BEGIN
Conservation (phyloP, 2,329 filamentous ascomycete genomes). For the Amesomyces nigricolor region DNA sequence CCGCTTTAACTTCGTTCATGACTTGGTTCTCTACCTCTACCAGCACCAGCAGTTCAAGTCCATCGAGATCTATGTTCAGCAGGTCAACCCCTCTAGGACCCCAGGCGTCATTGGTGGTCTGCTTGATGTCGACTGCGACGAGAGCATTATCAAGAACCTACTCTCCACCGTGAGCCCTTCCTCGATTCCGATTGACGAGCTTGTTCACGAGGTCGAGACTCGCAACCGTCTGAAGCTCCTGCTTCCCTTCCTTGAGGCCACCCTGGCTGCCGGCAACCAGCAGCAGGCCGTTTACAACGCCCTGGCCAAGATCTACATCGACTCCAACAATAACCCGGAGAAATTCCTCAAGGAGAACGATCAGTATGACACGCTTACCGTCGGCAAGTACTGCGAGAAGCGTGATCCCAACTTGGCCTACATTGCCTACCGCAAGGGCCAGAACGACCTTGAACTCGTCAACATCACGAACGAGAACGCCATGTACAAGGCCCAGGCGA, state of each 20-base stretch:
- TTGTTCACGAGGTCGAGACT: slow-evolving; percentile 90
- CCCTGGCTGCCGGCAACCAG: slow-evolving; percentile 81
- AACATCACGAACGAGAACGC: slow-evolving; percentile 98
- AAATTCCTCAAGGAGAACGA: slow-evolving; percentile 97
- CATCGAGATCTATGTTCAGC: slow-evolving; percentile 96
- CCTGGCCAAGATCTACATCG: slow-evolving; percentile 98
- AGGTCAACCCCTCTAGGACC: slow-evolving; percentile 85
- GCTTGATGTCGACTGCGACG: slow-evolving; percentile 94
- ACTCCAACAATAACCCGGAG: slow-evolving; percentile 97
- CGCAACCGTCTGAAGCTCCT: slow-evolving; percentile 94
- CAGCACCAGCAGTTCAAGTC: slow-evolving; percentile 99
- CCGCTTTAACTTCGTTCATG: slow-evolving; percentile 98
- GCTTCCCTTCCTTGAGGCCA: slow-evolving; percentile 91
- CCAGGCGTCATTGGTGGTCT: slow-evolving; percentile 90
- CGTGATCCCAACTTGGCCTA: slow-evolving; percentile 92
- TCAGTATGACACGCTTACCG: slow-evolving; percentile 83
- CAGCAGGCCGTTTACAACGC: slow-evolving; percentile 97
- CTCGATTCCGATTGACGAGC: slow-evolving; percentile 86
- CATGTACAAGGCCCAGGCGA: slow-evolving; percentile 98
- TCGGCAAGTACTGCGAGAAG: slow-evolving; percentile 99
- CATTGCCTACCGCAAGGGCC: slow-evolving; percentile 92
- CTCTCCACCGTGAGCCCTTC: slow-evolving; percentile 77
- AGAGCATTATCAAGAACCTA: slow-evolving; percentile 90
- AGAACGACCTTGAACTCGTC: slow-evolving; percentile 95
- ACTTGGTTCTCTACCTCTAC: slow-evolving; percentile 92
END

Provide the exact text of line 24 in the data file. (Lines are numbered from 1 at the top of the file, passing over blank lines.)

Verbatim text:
- AGAGCATTATCAAGAACCTA: slow-evolving; percentile 90